Allan Jones, founder and CEO of Check Into Cash, purchased a white F-150 pickup truck owned by President George W. Bush at the April 6 auction in Palm Beach, Fla. The final bid on the truck was $350,000.
Bush kept the truck at his Prairie Chapel Ranch in Crawford, Texas, after he left the White House in 2009, said Holly Moeller, director of VIP Bidding at Barrett-Jackson.
“President Bush and former first lady Laura Bush used the truck to work around their ranch; entertain friends, family and dignitaries; and to give tours of their Crawford property,” said Moeller. “This vehicle purchased by Allan Jones is a piece of presidential automotive history.”
Jones said Check Into Cash purchased the truck not only because he is a fan of the former president, but also to benefit charity. Barrett-Jackson designated all funds from the sale to the National Guard Youth Foundation, a military mentoring and training program for at-risk youth.
“Check Into Cash has always been a big supporter of our nation’s troops and the National Guard and we are proud to make this donation,” Jones said. “The mission of the National Guard Youth Foundation is to advocate for and support the National Guard Youth Challenge program which benefits our nation’s young people.”
The foundation provides scholarships, training and workforce transition assistance for graduates and helps build a stronger America, said Check Into Cash President Steve Scoggins.
The title of the truck is currently in the former president's name and will be transferred directly to Jones. Additionally, the right airbag panel features President Bush's signature and a copy of a video showing him autographing the truck and driving it around his ranch was included with the purchase.
Jones said the truck will be on display for the public at the Check Into Cash headquarters in Cleveland and will be parked outside the entrance of the Bald-Headed Bistro restaurant at 201 Keith Street S.W.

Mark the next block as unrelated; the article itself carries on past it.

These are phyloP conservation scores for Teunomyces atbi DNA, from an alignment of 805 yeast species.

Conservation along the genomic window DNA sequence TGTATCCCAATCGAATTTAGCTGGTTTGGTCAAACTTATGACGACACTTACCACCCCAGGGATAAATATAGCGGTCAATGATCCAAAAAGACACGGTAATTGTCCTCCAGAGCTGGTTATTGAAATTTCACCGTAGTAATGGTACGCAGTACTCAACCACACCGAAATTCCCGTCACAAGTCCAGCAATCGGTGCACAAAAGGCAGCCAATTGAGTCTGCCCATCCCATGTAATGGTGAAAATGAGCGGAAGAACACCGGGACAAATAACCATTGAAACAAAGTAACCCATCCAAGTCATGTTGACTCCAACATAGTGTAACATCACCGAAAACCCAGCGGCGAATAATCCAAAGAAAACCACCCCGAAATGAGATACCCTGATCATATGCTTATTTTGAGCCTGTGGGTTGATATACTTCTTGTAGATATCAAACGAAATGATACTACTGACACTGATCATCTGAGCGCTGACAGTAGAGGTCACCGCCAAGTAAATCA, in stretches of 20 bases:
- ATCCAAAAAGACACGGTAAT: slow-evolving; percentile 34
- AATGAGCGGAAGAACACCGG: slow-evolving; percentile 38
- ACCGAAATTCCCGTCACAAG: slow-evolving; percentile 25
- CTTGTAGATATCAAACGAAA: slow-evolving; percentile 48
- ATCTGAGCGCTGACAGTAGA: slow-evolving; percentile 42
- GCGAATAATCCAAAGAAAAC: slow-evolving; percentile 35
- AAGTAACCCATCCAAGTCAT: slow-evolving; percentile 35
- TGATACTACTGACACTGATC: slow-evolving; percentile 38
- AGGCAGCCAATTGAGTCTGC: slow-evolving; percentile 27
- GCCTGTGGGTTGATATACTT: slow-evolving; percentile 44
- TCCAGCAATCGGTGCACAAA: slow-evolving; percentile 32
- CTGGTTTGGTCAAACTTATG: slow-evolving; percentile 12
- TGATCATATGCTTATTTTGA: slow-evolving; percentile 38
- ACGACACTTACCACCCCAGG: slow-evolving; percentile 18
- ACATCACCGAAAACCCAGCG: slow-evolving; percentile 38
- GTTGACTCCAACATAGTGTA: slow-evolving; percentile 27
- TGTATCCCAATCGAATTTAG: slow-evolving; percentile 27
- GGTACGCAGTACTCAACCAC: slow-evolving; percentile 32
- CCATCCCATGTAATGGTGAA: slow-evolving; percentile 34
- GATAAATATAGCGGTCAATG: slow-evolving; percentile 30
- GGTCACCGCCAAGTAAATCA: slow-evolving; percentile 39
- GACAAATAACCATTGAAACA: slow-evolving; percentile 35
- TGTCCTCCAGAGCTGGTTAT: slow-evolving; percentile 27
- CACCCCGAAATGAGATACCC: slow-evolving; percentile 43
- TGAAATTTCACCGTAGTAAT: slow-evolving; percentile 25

The truck will replace the historic 1927 Fillauer Packard that is currently on display outside the restaurant.
Jones has a history of creating excitement and drama at Barrett-Jackson. In 2012, the businessman pushed the price on a tractor owned by Jay Leno to more than $500,000 in an auction designated to benefit the Fisher House Foundation, whose goal is to support military families during times of need. Jones was ultimately the second-highest bidder on the tractor.
Jones has become legendary at Barrett-Jackson for his trademark Tennessee Vols cap and propensity for engaging in high-dollar bidding wars that benefit charity.
Prior to his charity bid in 2012, Jones drew attention at a Barrett-Jackson auction in 2005 that has become legendary among classic car collectors and fans of the auction.
At the event, Jones bid on a rare Olds F-88, a Chevrolet Corvette with Oldsmobile-style bodywork. Wearing his trademark Vols hat, Jones engaged in a dramatic bidding war for the concept car with collector Alan Lewenthal, curator for the Gateway Auto Museum who has also been called “Ferrari Hat Guy.”
Jones felt he had the car secured for $550,000, but eventually pushed the bidding to $2.7 million until he decided to no longer pursue the F-88 he estimated was worth about $600,000. The car was eventually sold for $3.24 million.
The duel was described by AutoWeek magazine as “perhaps the most emotional 10 minutes of automotive television in recent history.”
Jones’ history of philanthropy runs deep. He was the sole financial contributor to the Jones Wrestling Center at Cleveland High School, home of the 2011 and 2013 state champion Blue Raiders. Jones was also the sole contributor to the University of Tennessee’s state-of-the-art Allan Jones Aquatic Center.
The businessman made national headlines in 2011 with a donation to the nonprofit Tennessee Achieves program that ensured every graduating high school senior in Bradley County had a chance to attend Cleveland State Community College.